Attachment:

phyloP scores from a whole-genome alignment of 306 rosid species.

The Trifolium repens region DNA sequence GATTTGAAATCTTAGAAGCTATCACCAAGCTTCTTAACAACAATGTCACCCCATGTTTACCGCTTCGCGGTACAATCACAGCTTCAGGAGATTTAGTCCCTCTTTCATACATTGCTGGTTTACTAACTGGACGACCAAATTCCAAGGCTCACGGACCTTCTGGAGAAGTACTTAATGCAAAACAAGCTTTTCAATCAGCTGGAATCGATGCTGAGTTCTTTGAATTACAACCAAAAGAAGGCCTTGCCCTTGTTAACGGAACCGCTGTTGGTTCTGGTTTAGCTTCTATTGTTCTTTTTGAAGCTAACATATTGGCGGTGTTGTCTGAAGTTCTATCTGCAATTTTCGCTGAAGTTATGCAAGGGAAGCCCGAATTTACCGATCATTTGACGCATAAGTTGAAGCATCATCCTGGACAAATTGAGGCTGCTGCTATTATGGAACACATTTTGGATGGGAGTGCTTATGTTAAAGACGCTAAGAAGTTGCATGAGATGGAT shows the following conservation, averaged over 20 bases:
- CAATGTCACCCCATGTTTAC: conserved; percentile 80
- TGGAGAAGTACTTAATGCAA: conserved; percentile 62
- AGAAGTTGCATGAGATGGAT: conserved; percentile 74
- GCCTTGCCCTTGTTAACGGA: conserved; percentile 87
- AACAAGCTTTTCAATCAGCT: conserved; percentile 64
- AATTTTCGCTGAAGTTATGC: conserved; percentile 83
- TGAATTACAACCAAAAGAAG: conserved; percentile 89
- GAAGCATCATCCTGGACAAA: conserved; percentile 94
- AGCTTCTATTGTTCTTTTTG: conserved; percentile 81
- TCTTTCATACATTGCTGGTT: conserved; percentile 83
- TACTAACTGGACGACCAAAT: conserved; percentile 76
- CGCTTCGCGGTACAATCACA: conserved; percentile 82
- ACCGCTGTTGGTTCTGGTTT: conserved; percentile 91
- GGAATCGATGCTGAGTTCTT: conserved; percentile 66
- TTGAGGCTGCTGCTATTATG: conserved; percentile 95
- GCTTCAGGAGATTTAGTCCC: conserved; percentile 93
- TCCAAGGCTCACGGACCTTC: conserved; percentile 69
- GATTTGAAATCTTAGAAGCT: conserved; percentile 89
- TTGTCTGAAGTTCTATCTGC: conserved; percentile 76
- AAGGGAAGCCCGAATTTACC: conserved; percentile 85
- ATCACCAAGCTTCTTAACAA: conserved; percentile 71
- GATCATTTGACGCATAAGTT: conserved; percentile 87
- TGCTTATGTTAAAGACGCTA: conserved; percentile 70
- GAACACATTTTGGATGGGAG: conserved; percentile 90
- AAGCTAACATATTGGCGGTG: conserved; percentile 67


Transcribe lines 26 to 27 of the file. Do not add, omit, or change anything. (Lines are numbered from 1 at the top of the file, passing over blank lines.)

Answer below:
- GAACACATTTTGGATGGGAG: conserved; percentile 90
- AAGCTAACATATTGGCGGTG: conserved; percentile 67